Online Web and Video Conferencing/Chat

Video conferencing, also known as web conferencing, refers to conducting a meeting between two or more participants at different sites by using computer networks to transmit synchronous audio and video.

Possible Instructional Uses:

  • Offer office hours to off-campus students
  • Facilitate group interaction or conduct student meetings
  • Teach class while out-of-town (e.g. attending academic conferences)
  • Team-teach with instructors at another university
  • Connect students to native speakers in language classes
  • Interview experts/guests
  • Collaborate with classes at other universities
  • Virtual “field trips”

Online Testing and Grading

Technologies like online testing and grade centers can make testing and grading more effective and more efficient for instructors and for students.

Possible Instructional Uses:

  • Communicate grades quickly and confidentially using an online grade center
  • Check prior knowledge and interest with pre-test
  • Help students keep up with material with weekly online quizzes.

 

Integrating Online Writing

Online writing includes any form of writing where the process of writing occurs online or the writing is shared online.

Possible Instructional Uses:

  • Individual or group writing assignments of any length
  • Peer review of writing assignments
  • Metacognitive reflection on writing
  • Collaborative note taking
  • Writing for the wider community
  • Individual reflective journals or portfolios

 

 


 

Resource and File Sharing 

These tools provide mechanisms for instructors and students to share artifacts among each other.

Possible Instructional Uses:

  • Sharing course material (e.g. readings, assignments, rubrics) with students   Sharing screencasts/lecture captures with students
  • Providing online space for students to collaborate on work and share files with each other or with the instructor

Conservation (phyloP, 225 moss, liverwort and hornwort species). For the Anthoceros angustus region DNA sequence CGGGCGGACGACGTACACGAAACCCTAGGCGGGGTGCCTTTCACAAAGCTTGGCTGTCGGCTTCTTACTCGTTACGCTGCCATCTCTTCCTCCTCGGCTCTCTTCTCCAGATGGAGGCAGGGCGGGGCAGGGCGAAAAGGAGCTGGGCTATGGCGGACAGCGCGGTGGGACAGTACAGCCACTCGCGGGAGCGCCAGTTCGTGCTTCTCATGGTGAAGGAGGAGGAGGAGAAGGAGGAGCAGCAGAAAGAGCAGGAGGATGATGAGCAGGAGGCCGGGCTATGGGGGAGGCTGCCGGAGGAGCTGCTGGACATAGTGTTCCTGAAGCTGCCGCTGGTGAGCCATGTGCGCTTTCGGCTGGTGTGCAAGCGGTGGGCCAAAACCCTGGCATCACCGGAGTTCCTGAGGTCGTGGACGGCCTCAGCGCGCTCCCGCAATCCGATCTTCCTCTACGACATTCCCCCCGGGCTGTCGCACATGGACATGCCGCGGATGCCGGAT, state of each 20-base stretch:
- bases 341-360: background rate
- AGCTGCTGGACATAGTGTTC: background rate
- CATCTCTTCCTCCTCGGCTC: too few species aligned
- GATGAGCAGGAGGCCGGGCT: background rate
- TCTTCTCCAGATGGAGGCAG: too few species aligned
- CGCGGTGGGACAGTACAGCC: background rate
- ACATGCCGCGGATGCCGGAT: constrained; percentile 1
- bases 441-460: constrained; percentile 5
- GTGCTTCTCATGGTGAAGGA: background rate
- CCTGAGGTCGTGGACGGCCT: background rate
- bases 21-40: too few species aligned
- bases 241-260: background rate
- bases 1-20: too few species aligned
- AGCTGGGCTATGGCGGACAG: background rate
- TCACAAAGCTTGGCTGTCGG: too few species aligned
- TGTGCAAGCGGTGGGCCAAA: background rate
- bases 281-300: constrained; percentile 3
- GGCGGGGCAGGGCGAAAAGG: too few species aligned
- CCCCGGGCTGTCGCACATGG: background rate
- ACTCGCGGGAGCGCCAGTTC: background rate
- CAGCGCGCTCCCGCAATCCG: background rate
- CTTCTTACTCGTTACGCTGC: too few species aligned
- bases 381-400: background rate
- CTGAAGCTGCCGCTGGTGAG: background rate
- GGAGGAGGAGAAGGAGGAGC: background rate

Screencasting

Screencasts are video recordings of the actions on one’s computer screen, including any associated audio.

Possible Instructional Uses:

  • Providing feedback on student work
  • Responding to classroom assessments of student learning
  • Modeling problem solving and other expert skills
  • Creating opportunities for active learning
  • Creating tutorials and other supports for students

Streaming Videos

Using video in teaching and learning has the potential to enhance student learning and educational experiences by stimulating interest in a topic, appealing to multimodal learners and providing flexibility of access to key content.

Possible Instructional Uses:

  • Facilitating thinking and problem solving
  • Assisting with mastery learning
  • Inspiring and engaging students
  • As an assignment, students may create their own videos to provide a meaningful way to learn about course content.

Top Hat: Student Response Systems to Engage Students

Student response system refers to technology tools that provide a way for students to interact with the instructor during instruction.

Possible Instructional Uses:

  • Assessing students’ prior knowledge and identifying misconceptions before introducing a new subject
  • Checking students’ understanding of new material
  • Starting class discussion on difficult topics
  • Using Peer Instruction and other active learning techniques
  • Administering tests and quizzes during lecture
  • Gathering feedback on teaching
  • Recording class attendance and participation

Choosing Your Technology Information adapted from: